Is it the train? Or Jews in the train?

The Rabbi, he stands awake and he guards

quiet his gaze, and sure are his steps

He is so young and strong as a giant

and faithful and pious as can be!

Oh Rabbi you are not at peace, I know

you have broken out in cold sweat

You are not so sure, no you are not!

Why do you look around with every few steps?

And young though you are you are not so young and strong

your forehead is wrinkled and bent is your neck

If your father and grandfather, both of them great

came out of their graves to stand beside you

Oh young little Rabbi, you are older than they!

Your grandfather wove the holy prayer shawl

Your father did he ever live, see or imagine

that which his son on this strange earth has seen?

A shudder goes through our bodies so cold.

Oh young, so young Rabbi and already so old!

Oh holy Rabbi, you stand quiet and watch

But you are not calm! You act as if you are

very calm and so sure. But you are not certain

no longer sure. And you are no longer

young and no longer strong.

You lift up your eyes and your hands to the heights

you still believe. To whom do you lift your hands?

Wring them in sorrow and beat, beat your loins!

Tear your hair out of your head in despair:

and let your tear filled eyes look down

Oh devout Rabbi you no longer believe!

Do not show the heavens your hot tears

Don’t open for Him your broken heart

And show instead your faith, your pain

Pray no more in silence be mute

Oh devout Radzyner, you’re no longer devout!

You still love your Heavenly Father, you do

In your goodness forgive him, do forgive him,

He sees the death of his people

and is as helpless and powerless as you

He stands guard say who would -if not he

would stand in the dark night by the ruins

of the broken shul? If not he who but he

the Radzyner has the strength to stand open-eyed

to see the downfall? The shul goes under

Who sees it? He sees oh Rabbi save yourself!

Save yourself on a board

A little board, just look, can swim over to you

grab on to the board, swim and don’t ask where to

The wish though wild, without way and path

will surely lead you to shore somewhere

So sit yourself on the board and run away, run

wherever you land you will be welcome

They will hide you just as holy Torah is hidden

O Rabbi you are older and holier still!

You are like the Torah and you’re still something more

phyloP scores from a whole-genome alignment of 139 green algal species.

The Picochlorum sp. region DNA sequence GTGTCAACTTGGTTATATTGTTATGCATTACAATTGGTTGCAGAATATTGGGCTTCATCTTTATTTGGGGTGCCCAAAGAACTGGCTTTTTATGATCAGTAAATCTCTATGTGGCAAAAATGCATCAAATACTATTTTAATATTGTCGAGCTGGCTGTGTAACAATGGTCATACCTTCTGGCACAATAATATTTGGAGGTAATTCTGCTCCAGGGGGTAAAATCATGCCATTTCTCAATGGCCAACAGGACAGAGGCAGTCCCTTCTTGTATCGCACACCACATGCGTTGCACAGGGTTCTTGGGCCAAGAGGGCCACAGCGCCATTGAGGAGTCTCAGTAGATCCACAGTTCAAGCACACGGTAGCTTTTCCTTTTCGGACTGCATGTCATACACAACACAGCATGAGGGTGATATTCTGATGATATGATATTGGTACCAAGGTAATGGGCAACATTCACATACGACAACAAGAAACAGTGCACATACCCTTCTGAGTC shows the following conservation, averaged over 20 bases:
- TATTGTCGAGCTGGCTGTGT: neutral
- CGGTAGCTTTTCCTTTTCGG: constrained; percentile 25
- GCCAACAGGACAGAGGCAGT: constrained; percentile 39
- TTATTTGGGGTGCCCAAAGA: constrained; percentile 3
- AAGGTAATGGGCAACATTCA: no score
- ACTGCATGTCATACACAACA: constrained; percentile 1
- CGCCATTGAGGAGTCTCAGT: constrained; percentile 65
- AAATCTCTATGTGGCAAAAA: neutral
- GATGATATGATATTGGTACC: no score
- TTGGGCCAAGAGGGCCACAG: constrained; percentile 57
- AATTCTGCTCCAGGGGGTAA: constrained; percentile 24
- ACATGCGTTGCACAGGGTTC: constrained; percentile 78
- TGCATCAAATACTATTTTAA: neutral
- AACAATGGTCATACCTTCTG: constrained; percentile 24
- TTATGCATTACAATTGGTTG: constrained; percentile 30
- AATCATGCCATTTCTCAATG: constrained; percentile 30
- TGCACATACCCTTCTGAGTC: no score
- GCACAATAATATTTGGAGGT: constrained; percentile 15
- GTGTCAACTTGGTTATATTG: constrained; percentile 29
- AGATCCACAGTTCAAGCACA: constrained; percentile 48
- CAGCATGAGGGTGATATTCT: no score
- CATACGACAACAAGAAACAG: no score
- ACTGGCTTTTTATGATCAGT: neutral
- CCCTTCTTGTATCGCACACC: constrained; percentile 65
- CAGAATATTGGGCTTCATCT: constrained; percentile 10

the Torah is immense. A Jew is still more

Oh don’t stand Radzyner, don’t stand by the ruin.

I stand. yes I stand. did someone laugh here

Who was it who said that I stand guard

who laughs at the Radzyner Rabbi? Oh who?

Who laughs and quietly sheds a tear?

It is laughter mixed with cries

the Radzyner alone, the Rabbi himself

it was he who laughed, laughed at his fate.

A hidden Jew at this place stands guard

and while hidden still makes fists with his hands

he would have pulled a sword from its scabbard

in hiding here he would pay back the Germans, the wicked ones.

He balls his fists and gnashes his teeth

Who laughs here and cries? The Rabbi alone

He reminds himself hidden: I stand by the ruin

I stand here and guard and he smiled

Here I stand guard, here’s where I watch?

The Rabbi! Then the Rabbi did laugh!

And lets fall a hot tear there oh woe is me!

To stand like this so helpless to be!

News comes from Lublin

from there to here and here to there

news that makes you turn cold and makes you turn hot

that falls like thunder and cuts like lightning

Lublin! The crown city the mother city

the old one, the faithful, the Jewish home

the city of the Jew, of the old printing press

Every gemara sends us regards,

the spirit of Noah reaches out wide

the old one, the Torah is Lublin renewed

The old one, the Torah, new in her dress

Lublin sends you a bride to be kissed!

Lublin gazes at Sinai and

sends old celebrations into new print.

Lublin! Oh the news that arrives

to the Rabbi. What can be done?

What to begin to do? The news comes

that Lublin is ravaged!

The Rabbi lifts his arms skyward

then wrings his hands.

Lublin, the old Jewish holy city

Lublin she is doomed oh God save us!

News comes freezes your blood

What can be done? He doesn’t know what.

the Rabbi stands in a corner and hears

what is happening to Jewish Lublin

What has been done to its Jews his worst fears

He smiles the Rabbi, still he smiles.

The smile is bitter. The tears are salt

They drip and drop, he is not aware

tears escape to his brow, from brow

to his cheek, and cheek to his beard.

He stands frozen stiff in his place and

suddenly the Rabbi cries out through his tears

Father in Heaven I don’t stand alone

We stand here we two standing guard here

You too look to Lublin from afar but you too

are hidden as I am here you look on

just like me and you cannot do anything

for your people

I do not watch here alone between the walls

You too and the Rabbi wrings his hands.

Father of All, what do we do? he asks

and looks around in doubt and in fear

Why does he raise his head up and look up to Him

He too is hidden here with him He too

wrings his hands in his grief